The government will fund councils to find alternative venues for polling stations to ensure school nativities and Christmas concerts aren’t axed because of the election.
Schools Week revealed last week that hundreds of schools faced festive disruption because they will be used as makeshift polling booths for the snap election on December 12.
Now the government has stepped in to ensure Christmas isn’t cancelled.
Education secretary Gavin Williamson said central government will “reimburse necessary costs” to support councils find other polling station venues and “avoid disrupting long planned and important events” during the run-up to Christmas.
In a letter to councils today, Williamson said he would be “grateful for anything you can do” to keep disruption to an “absolute minimum and that you work closely with local schools to this end”.
“In every community there will be alternatives and I would ask that, whenever possible, these are used instead.”
But Peter Stanyon, chief executive of the Association of Electoral Administrators, said that was not the case, with areas in cities, towns and especially rural regions lacking any alternatives.
In a letter to the education secretary, he said the intervention was an “extreme disappointment” and shows a “complete lack of knowledge and understanding” of how elections work.
Most polling stations have already been booked with poll cards even being sent out to voters this week, Stanyon added.
Schools Week has previously revealed around one in six schools were closed or partially closed because they were used as polling stations.
One in 12 primary school teachers said a December 12 election would disrupt a festive activity, according to a poll by Teacher Tapp published by Schools Week last week.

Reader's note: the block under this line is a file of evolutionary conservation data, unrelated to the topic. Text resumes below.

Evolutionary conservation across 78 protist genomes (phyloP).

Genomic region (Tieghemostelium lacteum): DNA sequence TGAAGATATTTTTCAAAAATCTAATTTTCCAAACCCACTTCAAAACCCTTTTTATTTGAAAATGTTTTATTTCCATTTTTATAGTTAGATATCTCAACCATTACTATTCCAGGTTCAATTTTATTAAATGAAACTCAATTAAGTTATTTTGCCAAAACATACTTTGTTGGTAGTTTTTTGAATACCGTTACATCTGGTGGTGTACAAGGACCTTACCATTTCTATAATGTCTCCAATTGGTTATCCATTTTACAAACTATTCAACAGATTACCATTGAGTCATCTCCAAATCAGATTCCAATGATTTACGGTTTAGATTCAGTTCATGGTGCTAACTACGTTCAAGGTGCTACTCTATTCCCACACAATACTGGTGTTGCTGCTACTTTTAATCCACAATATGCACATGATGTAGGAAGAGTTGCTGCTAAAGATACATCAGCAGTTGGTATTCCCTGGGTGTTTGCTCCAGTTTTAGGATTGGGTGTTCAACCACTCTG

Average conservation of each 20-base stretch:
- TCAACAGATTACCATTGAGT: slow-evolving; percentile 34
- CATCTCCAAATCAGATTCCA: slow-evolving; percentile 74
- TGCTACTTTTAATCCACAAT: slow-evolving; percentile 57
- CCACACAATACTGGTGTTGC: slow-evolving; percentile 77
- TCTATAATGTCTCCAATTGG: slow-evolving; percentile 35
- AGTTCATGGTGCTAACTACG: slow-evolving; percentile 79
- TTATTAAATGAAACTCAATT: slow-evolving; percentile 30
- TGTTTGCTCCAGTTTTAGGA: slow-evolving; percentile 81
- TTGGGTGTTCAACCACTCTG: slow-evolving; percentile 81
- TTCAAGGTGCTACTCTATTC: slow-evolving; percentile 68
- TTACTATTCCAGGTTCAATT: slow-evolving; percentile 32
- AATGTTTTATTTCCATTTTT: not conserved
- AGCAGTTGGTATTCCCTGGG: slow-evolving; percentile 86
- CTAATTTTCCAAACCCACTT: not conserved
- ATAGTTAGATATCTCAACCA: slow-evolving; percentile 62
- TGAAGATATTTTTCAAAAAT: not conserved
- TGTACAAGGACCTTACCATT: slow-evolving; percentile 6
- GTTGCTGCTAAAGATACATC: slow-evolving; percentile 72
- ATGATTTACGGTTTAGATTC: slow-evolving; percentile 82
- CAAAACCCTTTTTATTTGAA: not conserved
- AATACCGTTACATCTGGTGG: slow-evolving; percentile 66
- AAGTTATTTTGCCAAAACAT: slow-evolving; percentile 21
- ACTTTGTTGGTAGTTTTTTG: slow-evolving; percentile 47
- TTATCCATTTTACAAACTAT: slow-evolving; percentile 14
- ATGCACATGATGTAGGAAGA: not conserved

Helen Williamson, the head of Billingshurst Primary School, in Horsham, West Sussex, tweeted she now has to “deal with” an election “in the middle of our Christmas productions and nativity performances”, adding: “Brexit screws up Christmas. Cheers.”
Polling venues are chosen independently by returning officers, meaning the government cannot compel them to avoid schools. There also may be particular issues with a lack of suitable venues in rural areas.
But cabinet office minister Oliver Dowden said he knows returning officers will be “thinking creatively about venues in their areas that can be utilised to minimise disruption and I hope this provides some assurance that the government will support you”.
The education secretary added Christmas events are “important highlights in the school calendar and the result of a huge amount of hard work and dedication from staff, parents and children”.
Howevwer Stanyon said the “simple truth … is that when parliament decided to hold the poll in December, at short notice, significant and unintended consequences followed”.
Some councils – including Wolverhampton and Northampton – are proposing to reduce the number of schools used as polling stations to minimise the impact on children’s education.
However, it’s unlikely the changes will be in place in time for December 12.
🎄Christmas is such a special time for our children🎅
There’s no reason that nativity plays or carol concerts shouldn’t be going ahead as planned this year.
I’ve written to returning officers asking them to ensure that there is no impact on the festivities in our schools. pic.twitter.com/cD5UWMoEzd
— Gavin Williamson (@GavinWilliamson) November 5, 2019